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Plenty More [Hardcover]

Yotam Ottolenghi
4.7 out of 5 stars  See all reviews (42 customer reviews)
RRP: £24.46
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Book Description

11 Sep 2014

Vegetables have moved from the side dish to the main plate, grains celebrated with colour and flair. It’s a revolution that is bold, inspiring and ever-expanding.

Yotam Ottolenghi's Plenty changed the way people cook and eat. Its focus on vegetable dishes, with the emphasis on flavour, original spicing and freshness of ingredients, caused a revolution not just in this country, but the world over.

Plenty More picks up where Plenty left off, with 150 more dazzling vegetable-based dishes, this time organised by cooking method. Grilled, baked, simmered, cracked, braised or raw, the range of recipe ideas is stunning. With recipes including Alphonso mango and curried chickpea salad, Membrillo and stilton quiche, Buttermilk-crusted okra, Lentils, radicchio and walnuts with manuka honey, Seaweed, ginger and carrot salad, and even desserts such as Baked rhubarb with sweet labneh and Quince poached in pomegranate juice, this is the cookbook that everyone has been waiting for.

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Product details

  • Hardcover: 352 pages
  • Publisher: Ebury Press (11 Sep 2014)
  • Language: Unknown
  • ISBN-10: 009195715X
  • ISBN-13: 978-0091957155
  • Product Dimensions: 20.3 x 3.2 x 27.7 cm
  • Average Customer Review: 4.7 out of 5 stars  See all reviews (42 customer reviews)
  • Amazon Bestsellers Rank: 28 in Books (See Top 100 in Books)

More About the Author

Yotam Ottolenghi arrived in the UK from his native Israel in 1997 and set out on a new career in food, after having completed an MA in Comparative Literature whilst working as a journalist in Tel Aviv.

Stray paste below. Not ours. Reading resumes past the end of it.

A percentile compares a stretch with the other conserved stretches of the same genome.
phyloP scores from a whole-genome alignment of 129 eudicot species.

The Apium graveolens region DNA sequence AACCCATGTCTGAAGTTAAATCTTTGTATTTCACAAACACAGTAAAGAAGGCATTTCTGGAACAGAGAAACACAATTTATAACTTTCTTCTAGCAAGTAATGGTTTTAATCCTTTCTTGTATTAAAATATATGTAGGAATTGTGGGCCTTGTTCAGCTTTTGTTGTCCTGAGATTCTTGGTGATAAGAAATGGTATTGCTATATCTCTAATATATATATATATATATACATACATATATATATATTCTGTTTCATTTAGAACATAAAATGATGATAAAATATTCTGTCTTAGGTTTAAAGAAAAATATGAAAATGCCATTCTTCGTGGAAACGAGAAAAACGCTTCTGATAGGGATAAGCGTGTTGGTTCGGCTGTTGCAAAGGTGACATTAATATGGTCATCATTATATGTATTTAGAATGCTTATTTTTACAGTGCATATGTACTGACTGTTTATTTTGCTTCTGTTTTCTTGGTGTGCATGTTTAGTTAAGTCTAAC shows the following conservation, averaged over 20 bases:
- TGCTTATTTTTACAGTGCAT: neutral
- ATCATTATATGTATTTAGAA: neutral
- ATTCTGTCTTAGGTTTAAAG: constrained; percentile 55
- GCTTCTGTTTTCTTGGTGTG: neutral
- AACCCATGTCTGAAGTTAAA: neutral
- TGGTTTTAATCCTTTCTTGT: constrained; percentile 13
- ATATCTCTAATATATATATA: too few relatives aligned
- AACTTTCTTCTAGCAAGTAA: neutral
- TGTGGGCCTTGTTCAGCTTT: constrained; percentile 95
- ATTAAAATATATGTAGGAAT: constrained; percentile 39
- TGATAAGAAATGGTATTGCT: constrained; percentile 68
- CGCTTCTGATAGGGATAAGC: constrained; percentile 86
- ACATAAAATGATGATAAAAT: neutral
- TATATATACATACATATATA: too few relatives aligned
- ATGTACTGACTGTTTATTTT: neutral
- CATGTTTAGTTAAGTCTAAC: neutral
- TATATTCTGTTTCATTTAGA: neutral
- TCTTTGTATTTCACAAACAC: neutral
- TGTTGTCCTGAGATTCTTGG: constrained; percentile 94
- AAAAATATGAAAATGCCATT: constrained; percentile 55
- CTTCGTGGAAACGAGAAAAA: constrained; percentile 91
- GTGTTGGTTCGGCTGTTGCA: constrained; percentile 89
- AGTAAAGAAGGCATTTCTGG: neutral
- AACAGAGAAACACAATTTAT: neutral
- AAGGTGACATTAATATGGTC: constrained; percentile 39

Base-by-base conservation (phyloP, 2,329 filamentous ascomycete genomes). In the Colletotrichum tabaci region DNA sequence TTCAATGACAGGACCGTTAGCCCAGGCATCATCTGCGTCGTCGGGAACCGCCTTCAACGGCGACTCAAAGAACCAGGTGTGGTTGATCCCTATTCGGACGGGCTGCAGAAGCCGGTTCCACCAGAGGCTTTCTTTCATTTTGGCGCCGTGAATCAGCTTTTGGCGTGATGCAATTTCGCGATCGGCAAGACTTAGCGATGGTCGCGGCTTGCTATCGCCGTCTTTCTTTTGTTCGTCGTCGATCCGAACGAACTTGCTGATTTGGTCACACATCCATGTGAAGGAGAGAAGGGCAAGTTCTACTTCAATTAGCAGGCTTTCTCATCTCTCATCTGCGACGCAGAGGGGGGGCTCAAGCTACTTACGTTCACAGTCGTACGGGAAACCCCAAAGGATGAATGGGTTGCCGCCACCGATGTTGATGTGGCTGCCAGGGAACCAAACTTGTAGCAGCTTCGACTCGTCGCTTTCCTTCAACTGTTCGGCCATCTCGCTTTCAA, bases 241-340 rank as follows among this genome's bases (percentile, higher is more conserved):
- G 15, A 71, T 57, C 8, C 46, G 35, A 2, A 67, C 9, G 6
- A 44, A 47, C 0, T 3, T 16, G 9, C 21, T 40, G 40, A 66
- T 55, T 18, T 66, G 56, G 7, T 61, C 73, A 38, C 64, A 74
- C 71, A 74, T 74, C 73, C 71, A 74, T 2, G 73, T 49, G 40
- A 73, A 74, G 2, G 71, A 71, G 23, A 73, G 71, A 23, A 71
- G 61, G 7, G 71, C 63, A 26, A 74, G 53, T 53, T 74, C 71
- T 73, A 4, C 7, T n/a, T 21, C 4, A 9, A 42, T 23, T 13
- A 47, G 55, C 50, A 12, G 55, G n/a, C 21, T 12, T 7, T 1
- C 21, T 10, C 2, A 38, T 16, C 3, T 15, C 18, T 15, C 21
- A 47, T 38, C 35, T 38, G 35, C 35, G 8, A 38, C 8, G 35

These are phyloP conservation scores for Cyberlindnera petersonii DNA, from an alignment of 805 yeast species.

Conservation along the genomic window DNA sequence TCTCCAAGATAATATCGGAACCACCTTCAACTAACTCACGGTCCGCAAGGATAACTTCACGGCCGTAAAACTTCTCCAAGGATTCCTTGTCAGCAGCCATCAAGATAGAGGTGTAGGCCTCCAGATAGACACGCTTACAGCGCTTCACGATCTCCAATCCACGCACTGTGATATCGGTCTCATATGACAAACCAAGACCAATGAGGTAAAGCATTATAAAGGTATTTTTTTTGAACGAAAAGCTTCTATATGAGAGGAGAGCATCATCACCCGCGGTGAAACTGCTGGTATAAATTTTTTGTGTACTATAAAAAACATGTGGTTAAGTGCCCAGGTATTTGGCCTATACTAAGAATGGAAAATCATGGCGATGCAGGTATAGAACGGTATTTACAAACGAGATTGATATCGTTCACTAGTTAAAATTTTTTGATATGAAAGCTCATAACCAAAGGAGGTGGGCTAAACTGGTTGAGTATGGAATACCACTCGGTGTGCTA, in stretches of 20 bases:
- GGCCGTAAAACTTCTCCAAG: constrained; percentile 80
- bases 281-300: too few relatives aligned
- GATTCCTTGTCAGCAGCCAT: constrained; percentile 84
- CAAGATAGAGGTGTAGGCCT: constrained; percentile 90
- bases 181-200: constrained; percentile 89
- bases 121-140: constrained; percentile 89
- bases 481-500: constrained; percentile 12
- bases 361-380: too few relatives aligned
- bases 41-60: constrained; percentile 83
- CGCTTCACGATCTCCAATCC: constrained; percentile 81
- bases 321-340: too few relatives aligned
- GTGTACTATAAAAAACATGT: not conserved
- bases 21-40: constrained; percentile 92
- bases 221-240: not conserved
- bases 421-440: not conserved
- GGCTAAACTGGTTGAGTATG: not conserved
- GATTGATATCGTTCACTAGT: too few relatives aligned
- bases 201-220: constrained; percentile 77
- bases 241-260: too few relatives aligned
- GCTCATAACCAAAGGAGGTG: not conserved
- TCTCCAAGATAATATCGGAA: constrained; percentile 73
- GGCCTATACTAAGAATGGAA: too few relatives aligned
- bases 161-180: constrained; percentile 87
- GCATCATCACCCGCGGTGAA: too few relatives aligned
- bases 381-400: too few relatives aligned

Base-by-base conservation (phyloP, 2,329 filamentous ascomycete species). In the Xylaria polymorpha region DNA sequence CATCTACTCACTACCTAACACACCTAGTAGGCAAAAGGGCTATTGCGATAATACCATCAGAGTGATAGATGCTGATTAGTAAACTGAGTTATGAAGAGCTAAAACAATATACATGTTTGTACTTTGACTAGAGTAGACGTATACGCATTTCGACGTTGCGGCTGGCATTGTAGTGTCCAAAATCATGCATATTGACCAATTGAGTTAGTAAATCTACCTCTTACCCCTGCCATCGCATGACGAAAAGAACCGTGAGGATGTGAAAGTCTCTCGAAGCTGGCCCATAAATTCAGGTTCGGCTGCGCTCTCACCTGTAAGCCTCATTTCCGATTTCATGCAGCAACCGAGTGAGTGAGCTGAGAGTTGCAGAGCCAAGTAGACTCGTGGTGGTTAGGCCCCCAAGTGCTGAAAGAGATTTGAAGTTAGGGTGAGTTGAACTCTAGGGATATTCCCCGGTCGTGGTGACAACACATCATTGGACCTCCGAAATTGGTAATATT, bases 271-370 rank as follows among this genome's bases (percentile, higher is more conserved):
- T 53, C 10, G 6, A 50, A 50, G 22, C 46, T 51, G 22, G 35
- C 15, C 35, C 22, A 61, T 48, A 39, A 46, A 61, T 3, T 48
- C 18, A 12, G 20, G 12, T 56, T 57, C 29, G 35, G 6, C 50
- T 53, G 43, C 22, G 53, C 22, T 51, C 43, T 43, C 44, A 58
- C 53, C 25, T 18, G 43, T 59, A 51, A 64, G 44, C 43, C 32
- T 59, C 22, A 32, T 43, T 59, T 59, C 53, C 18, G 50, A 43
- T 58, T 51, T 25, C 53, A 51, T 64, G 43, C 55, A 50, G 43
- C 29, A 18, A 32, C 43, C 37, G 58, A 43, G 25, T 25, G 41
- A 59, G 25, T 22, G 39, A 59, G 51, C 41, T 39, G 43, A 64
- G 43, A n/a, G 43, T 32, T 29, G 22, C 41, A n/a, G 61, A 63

In London he attended The Cordon Bleu after which he worked as a pastry chef in various establishments.In 2002 Yotam and his partners set up Ottolenghi, a unique food shop offering a wide range of freshly made savoury dishes, baked products and patisserie items. There are now four Ottolenghi's, as well as NOPI, a brasserie style restaurant in Soho, London.

Since 2006 Ottolenghi writes a column in The Guardian's Weekend Saturday magazine. Ottolenghi: The Cookbook, written with Sami Tamimi, was published in May 2008. Plenty, published in 2010, became an international bestseller and won the Galaxy National Book Award and translated to many languages.

Jerusalem, also written with Tamimi, came out in 2012. In 2011 Yotam presented the documentary 'Jerusalem on a Plate' on BBC4.

Product Description


"Its this approachability that is the books greatest strength; it gives inspiration, as well as just great recipes, and it's not just for vegetarians." (Time out)

Book Description

The hotly anticipated follow-up to 2010's bestselling, award-winning Plenty

Inside This Book (Learn More)
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Front Cover | Table of Contents | Excerpt | Index | Back Cover
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Customer Reviews

Most Helpful Customer Reviews
31 of 32 people found the following review helpful
5.0 out of 5 stars Lord Ottolenghi does it again! 23 Sep 2014
Format:Hardcover|Verified Purchase
I pre-ordered this cookbook some weeks before launch and have cooked 10+ recipes from it (what's the point in leaving an Amazon review on release day if you haven't even opened the book yet?). I own all of Ottolenghi's other books and I've purchased several for relative's birthdays and also cook 2-3 of his recipes every week... yes every week. When I heard there was a new cookbook out it was almost like Christmas as a child again.

Plenty More is 100% vegetarian, but even the most die-hard meat eaters will struggle to find something they dislike in this book. If you're starting out in vegetarianism/reducing meat intake or if you'reunsure how to use vegetables as centre-stage, or even if you just wanting to try some new ideas, then I would recommend this book above Plenty as the recipes seem a little more toned down, i.e. they seem to make use of easier to locate ingredients - if you have ever read the comments left on Ottolenghi's weekly Guardian food column then you'll know that his ingredients list is often a sticking point for some readers (personally I can't see why, I buy 95% of the ingredients from ASDA, and the rest from Waitrose). I suspect he has tried to reduce such criticism with this book, without sacrificing taste - no easy feat.